Wednesday, July 13, 2011

Sleepless In Camarillo
By Michael

$10,000 buys 338 feet of wire rope, 300 feet of tinned wire, 220 feet of line, 16 compression fittings, 14 LED bulbs,
5 batteries, 4 fans, 4 turnbuckles, 3 gallons of bottom paint, 2 life vests, 2 quarts of deck paint, 2 bilge pumps,
1 solar panel, 1 quart of bilge paint, a floating island, and lots and lots of miscellaneous stuff.
To date, the car trip has felt like an extended vacation with little to do but ensure we get from point A to point B to point C and catch up with friends and family along the way.
But things have changed.
Eleanor and her Uncle Shaun

We’re staying with my sister here in Camarillo, California (our final host before we get to the boat—nothing but hotels here on out). It’s a great location for buying boat stuff, and we had lots of boat stuff to buy. We’ve spent the past two days running all over town spending money like there is no tomorrow. It’s making me sick to my stomach (seriously, I know this is true because Windy handed me a cookie yesterday and I didn’t want it, that’s huge).
I’m anxious not only about the amount of money we spent the past few days (exactly $10,006), but that we’re not buying some things we should (we won’t know what these are until we get to Mexico) and we’re surely buying some things we will not need (such as the unknown extra feet of Sta-Set I purchased after polling the entire West Marine staff to estimate the length of a furling head sail sheet for a 40-foot aft-cockpit boat…I went with 110’). How I envy the folks who wisely refit their boats over a period of time, in close proximity to a decent chandlery, buying what they need as they go.
I’m also anxious about all of the weight we are adding to our trailer ($10,000 buys roughly 800 pounds of boat stuff). We planned for this, but the car has a long, hot 1,500 miles left to go and we will be taxing it like it has not been taxed to date.
Cousin Ryan and Aunt Jana

Accordingly, we made up our minds to go the mainland route, not the Baja route. We got good advice and information from several cruisers and others who have travelled both routes (thank you everyone!). I reluctantly agree with the consensus that we are better off with the mainland. Baja would be much more beautiful, the ferry ride across the sea would be an adventure, and I am eager to see our friends Tim and Nancy at their home in La Paz. But the La Paz route features steep grades that I think we may not be able to climb (and the word from both Marina La Paz and one cruiser is that the La Paz-Mazatlan ferry is often delayed).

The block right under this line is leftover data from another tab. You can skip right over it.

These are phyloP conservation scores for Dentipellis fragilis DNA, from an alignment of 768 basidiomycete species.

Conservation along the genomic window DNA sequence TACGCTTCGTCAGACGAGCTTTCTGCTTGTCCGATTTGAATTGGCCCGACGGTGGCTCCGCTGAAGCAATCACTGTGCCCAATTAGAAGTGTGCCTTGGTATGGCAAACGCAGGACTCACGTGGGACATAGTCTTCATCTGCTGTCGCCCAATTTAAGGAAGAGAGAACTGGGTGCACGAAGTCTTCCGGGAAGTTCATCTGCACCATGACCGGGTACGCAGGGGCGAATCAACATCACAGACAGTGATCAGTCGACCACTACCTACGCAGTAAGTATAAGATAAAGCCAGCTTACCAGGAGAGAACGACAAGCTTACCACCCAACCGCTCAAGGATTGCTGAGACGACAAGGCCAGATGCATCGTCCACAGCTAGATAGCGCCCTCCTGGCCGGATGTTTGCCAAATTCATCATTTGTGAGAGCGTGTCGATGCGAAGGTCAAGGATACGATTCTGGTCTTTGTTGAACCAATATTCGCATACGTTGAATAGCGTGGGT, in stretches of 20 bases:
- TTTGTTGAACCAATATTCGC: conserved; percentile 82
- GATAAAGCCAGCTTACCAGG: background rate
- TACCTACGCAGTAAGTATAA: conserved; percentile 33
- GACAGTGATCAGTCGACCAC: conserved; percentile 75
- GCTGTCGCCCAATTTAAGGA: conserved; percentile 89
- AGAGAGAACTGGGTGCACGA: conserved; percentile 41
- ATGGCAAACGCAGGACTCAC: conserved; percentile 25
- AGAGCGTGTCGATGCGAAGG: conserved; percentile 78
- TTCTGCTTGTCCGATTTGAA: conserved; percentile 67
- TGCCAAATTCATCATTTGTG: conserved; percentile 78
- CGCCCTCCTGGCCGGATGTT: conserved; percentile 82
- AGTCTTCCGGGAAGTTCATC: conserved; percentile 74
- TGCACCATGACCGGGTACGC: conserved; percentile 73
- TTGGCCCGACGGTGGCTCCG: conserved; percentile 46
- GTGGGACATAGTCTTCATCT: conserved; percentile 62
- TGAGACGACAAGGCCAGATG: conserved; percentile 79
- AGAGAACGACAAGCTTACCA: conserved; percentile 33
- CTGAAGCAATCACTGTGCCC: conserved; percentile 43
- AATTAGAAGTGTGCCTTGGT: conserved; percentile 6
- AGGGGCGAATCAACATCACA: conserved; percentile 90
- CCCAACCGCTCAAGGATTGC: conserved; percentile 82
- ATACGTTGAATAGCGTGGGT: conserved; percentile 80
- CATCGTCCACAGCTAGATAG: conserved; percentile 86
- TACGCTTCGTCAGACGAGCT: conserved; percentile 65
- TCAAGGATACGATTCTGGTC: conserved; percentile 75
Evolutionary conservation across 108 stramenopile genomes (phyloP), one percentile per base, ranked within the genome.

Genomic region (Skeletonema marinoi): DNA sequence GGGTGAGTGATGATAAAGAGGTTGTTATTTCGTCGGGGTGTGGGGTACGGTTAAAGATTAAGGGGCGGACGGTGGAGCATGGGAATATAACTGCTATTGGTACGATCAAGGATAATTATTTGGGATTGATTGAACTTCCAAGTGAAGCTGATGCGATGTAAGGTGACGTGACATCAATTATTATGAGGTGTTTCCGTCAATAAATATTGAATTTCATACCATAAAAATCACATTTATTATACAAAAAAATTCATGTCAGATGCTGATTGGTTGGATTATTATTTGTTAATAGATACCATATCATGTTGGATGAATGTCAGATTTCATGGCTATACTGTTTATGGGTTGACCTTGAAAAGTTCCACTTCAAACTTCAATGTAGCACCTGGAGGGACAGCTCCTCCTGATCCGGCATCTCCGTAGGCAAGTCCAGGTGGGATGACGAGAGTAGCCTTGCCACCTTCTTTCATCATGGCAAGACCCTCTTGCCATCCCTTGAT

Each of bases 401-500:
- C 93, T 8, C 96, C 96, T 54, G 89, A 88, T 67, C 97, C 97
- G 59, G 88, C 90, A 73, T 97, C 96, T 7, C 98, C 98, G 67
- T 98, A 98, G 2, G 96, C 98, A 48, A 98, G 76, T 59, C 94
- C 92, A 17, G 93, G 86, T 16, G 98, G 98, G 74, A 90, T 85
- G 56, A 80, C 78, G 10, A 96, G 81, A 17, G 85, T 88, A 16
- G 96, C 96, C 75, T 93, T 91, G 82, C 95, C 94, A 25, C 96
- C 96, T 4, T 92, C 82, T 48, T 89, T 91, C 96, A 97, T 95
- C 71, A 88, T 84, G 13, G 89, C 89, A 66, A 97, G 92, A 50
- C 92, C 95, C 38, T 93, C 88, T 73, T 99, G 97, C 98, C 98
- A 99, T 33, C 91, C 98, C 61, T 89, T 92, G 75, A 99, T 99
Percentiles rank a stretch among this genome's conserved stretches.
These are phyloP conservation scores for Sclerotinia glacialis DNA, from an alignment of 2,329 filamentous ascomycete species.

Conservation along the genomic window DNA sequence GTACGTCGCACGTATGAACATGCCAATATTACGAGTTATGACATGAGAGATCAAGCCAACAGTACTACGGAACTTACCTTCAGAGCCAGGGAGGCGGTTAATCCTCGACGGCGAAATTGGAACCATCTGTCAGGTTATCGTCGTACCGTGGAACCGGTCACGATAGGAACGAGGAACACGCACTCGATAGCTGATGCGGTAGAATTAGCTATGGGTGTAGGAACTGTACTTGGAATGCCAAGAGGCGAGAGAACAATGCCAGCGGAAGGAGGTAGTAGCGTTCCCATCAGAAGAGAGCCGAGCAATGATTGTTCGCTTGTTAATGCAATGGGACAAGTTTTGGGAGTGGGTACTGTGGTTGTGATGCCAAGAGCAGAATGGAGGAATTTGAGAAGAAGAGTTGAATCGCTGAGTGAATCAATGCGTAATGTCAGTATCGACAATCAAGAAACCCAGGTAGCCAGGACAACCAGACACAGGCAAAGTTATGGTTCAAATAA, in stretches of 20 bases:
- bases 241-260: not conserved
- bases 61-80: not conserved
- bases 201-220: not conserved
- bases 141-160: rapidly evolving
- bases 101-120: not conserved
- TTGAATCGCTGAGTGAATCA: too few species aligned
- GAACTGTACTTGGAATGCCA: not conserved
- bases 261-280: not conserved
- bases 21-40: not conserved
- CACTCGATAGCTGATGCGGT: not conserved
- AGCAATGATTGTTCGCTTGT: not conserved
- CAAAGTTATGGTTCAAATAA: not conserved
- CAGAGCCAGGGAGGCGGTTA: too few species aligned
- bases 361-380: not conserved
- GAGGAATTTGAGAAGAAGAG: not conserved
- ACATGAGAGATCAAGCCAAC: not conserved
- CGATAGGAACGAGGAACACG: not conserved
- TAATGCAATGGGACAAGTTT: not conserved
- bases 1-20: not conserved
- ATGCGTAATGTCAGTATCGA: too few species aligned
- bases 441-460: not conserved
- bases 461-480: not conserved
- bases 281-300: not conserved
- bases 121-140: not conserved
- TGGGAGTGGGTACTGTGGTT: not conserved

We flew over my folks' house the next day. The
driveway is wicked steep, but doesn't look like
it from 1,000 feet up.
Last week, visiting my folks in Templeton (before adding all of the extra weight), the car ran out of steam halfway up their long, steep driveway. In first gear, with the pedal to the metal, the car slowed to zero. I spent 10 minutes carefully backing the trailer down the steep, winding drive, off-loaded Windy and the girls, and got a running start on the flat section. I got it up to about 20 miles per hour in first gear and kept it floored the whole way. Granted, this is an unusually steep road, but it made me realize we do indeed face limits. With just the weight we’ve been towing, I've kept it floored just to maintain highway speed on the slightest incline.
We plan to pull out of here tomorrow morning with the newly-loaded trailer and see how it goes. If successful, we should go to sleep tomorrow night close to Pheonix, Arizona.


  1. Michael,

    We recently replaced all of our halyards on our Tartan 42 and in the process we found Dave Groshong at to be the most helpful and knowledgeable of anyone we spoke with. Their prices were lower than West Marine and their customer service was excellent. If you go to this page they list the running rigging for your boat:

    Just input the color choice and click on quote and it will list the lengths for you. We had them make the lines all up for us because the pricing was so reasonable and we just didn't have the time to do all the splicing right now. These people are definitely people that you want to develop a relationship with.

    Thanks for your blog. You're just a few months ahead of us as so we appreciate your experiences.

    S/V Kintala

  2. Best of luck as you hit the road! While you are worrying about that stuff, here's a quick reminder of what you are NOT worrying about:
    - teams that missed development freeze yesterday
    - teams not starting testing today and the continued unknown of how that new test tool will perform under full load
    - internal program review! monthly report!
    - cut the budget by $54k but keep all the staff
    - will I get invited to Bryce's promotion-to-principal party?

  3. Wow! You are in our old stomping ground now! My husband and I grew up in Atascadero!

    Good luck with your load/driving. Try not to stress out. Remember it's the journey that counts, not the destination. :)


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